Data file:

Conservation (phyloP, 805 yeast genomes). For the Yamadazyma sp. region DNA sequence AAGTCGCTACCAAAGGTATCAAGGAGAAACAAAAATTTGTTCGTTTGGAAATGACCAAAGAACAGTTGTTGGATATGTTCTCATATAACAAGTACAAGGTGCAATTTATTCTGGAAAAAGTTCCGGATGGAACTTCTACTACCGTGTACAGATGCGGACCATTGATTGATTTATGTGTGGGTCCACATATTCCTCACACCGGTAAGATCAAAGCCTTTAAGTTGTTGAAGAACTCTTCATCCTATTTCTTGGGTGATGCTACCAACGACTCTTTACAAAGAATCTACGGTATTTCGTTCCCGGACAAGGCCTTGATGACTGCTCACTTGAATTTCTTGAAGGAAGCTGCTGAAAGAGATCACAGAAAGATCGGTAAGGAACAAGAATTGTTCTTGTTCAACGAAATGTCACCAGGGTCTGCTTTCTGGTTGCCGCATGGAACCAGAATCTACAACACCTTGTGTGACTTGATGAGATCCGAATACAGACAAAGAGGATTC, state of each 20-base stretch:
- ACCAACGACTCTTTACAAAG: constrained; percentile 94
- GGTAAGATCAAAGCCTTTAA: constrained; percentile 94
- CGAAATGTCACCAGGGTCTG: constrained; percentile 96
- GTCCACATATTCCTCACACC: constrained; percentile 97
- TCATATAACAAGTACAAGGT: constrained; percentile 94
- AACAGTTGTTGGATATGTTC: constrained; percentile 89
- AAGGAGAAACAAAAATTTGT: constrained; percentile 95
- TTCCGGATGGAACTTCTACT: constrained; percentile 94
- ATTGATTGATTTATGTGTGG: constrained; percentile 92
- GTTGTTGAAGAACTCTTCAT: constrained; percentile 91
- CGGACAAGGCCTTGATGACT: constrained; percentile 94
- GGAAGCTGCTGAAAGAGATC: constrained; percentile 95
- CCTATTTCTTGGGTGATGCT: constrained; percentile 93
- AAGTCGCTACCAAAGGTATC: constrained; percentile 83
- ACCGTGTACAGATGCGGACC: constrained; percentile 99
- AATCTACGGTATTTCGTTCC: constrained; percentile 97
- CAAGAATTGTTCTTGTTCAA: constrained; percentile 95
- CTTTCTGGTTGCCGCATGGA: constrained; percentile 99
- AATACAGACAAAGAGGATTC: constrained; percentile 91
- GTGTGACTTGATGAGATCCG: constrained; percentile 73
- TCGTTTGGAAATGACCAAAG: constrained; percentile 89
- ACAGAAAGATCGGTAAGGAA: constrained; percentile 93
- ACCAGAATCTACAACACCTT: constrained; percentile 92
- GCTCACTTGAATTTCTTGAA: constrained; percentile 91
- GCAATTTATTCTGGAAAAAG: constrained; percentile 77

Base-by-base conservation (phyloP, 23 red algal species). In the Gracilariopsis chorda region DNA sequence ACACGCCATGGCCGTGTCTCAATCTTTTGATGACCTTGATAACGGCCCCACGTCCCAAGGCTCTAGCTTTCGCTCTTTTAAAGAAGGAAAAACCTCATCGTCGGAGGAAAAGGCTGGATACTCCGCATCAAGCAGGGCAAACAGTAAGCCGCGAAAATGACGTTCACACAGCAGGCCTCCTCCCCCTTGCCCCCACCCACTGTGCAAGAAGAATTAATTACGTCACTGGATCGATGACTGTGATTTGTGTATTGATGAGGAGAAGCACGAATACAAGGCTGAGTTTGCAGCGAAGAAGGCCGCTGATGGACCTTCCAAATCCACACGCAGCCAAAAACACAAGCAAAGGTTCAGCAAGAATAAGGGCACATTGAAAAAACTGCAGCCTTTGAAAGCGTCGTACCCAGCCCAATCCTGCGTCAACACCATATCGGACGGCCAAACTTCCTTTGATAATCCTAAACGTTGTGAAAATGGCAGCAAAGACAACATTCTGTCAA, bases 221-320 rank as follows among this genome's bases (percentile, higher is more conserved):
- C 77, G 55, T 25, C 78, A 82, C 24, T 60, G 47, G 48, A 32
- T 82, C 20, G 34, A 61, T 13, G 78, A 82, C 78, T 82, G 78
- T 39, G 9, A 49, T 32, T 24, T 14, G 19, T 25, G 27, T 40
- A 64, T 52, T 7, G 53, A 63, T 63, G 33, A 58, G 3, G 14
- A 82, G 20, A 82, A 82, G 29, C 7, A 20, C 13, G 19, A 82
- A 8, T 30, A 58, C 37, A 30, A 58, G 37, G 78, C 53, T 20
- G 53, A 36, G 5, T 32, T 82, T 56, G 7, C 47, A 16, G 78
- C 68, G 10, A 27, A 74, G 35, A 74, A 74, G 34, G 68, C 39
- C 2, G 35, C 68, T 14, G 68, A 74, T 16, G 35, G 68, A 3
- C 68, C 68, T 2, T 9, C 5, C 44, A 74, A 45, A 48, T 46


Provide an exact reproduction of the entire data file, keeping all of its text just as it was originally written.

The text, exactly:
Conservation (phyloP, 805 yeast genomes). For the Yamadazyma sp. region DNA sequence AAGTCGCTACCAAAGGTATCAAGGAGAAACAAAAATTTGTTCGTTTGGAAATGACCAAAGAACAGTTGTTGGATATGTTCTCATATAACAAGTACAAGGTGCAATTTATTCTGGAAAAAGTTCCGGATGGAACTTCTACTACCGTGTACAGATGCGGACCATTGATTGATTTATGTGTGGGTCCACATATTCCTCACACCGGTAAGATCAAAGCCTTTAAGTTGTTGAAGAACTCTTCATCCTATTTCTTGGGTGATGCTACCAACGACTCTTTACAAAGAATCTACGGTATTTCGTTCCCGGACAAGGCCTTGATGACTGCTCACTTGAATTTCTTGAAGGAAGCTGCTGAAAGAGATCACAGAAAGATCGGTAAGGAACAAGAATTGTTCTTGTTCAACGAAATGTCACCAGGGTCTGCTTTCTGGTTGCCGCATGGAACCAGAATCTACAACACCTTGTGTGACTTGATGAGATCCGAATACAGACAAAGAGGATTC, state of each 20-base stretch:
- ACCAACGACTCTTTACAAAG: constrained; percentile 94
- GGTAAGATCAAAGCCTTTAA: constrained; percentile 94
- CGAAATGTCACCAGGGTCTG: constrained; percentile 96
- GTCCACATATTCCTCACACC: constrained; percentile 97
- TCATATAACAAGTACAAGGT: constrained; percentile 94
- AACAGTTGTTGGATATGTTC: constrained; percentile 89
- AAGGAGAAACAAAAATTTGT: constrained; percentile 95
- TTCCGGATGGAACTTCTACT: constrained; percentile 94
- ATTGATTGATTTATGTGTGG: constrained; percentile 92
- GTTGTTGAAGAACTCTTCAT: constrained; percentile 91
- CGGACAAGGCCTTGATGACT: constrained; percentile 94
- GGAAGCTGCTGAAAGAGATC: constrained; percentile 95
- CCTATTTCTTGGGTGATGCT: constrained; percentile 93
- AAGTCGCTACCAAAGGTATC: constrained; percentile 83
- ACCGTGTACAGATGCGGACC: constrained; percentile 99
- AATCTACGGTATTTCGTTCC: constrained; percentile 97
- CAAGAATTGTTCTTGTTCAA: constrained; percentile 95
- CTTTCTGGTTGCCGCATGGA: constrained; percentile 99
- AATACAGACAAAGAGGATTC: constrained; percentile 91
- GTGTGACTTGATGAGATCCG: constrained; percentile 73
- TCGTTTGGAAATGACCAAAG: constrained; percentile 89
- ACAGAAAGATCGGTAAGGAA: constrained; percentile 93
- ACCAGAATCTACAACACCTT: constrained; percentile 92
- GCTCACTTGAATTTCTTGAA: constrained; percentile 91
- GCAATTTATTCTGGAAAAAG: constrained; percentile 77

Base-by-base conservation (phyloP, 23 red algal species). In the Gracilariopsis chorda region DNA sequence ACACGCCATGGCCGTGTCTCAATCTTTTGATGACCTTGATAACGGCCCCACGTCCCAAGGCTCTAGCTTTCGCTCTTTTAAAGAAGGAAAAACCTCATCGTCGGAGGAAAAGGCTGGATACTCCGCATCAAGCAGGGCAAACAGTAAGCCGCGAAAATGACGTTCACACAGCAGGCCTCCTCCCCCTTGCCCCCACCCACTGTGCAAGAAGAATTAATTACGTCACTGGATCGATGACTGTGATTTGTGTATTGATGAGGAGAAGCACGAATACAAGGCTGAGTTTGCAGCGAAGAAGGCCGCTGATGGACCTTCCAAATCCACACGCAGCCAAAAACACAAGCAAAGGTTCAGCAAGAATAAGGGCACATTGAAAAAACTGCAGCCTTTGAAAGCGTCGTACCCAGCCCAATCCTGCGTCAACACCATATCGGACGGCCAAACTTCCTTTGATAATCCTAAACGTTGTGAAAATGGCAGCAAAGACAACATTCTGTCAA, bases 221-320 rank as follows among this genome's bases (percentile, higher is more conserved):
- C 77, G 55, T 25, C 78, A 82, C 24, T 60, G 47, G 48, A 32
- T 82, C 20, G 34, A 61, T 13, G 78, A 82, C 78, T 82, G 78
- T 39, G 9, A 49, T 32, T 24, T 14, G 19, T 25, G 27, T 40
- A 64, T 52, T 7, G 53, A 63, T 63, G 33, A 58, G 3, G 14
- A 82, G 20, A 82, A 82, G 29, C 7, A 20, C 13, G 19, A 82
- A 8, T 30, A 58, C 37, A 30, A 58, G 37, G 78, C 53, T 20
- G 53, A 36, G 5, T 32, T 82, T 56, G 7, C 47, A 16, G 78
- C 68, G 10, A 27, A 74, G 35, A 74, A 74, G 34, G 68, C 39
- C 2, G 35, C 68, T 14, G 68, A 74, T 16, G 35, G 68, A 3
- C 68, C 68, T 2, T 9, C 5, C 44, A 74, A 45, A 48, T 46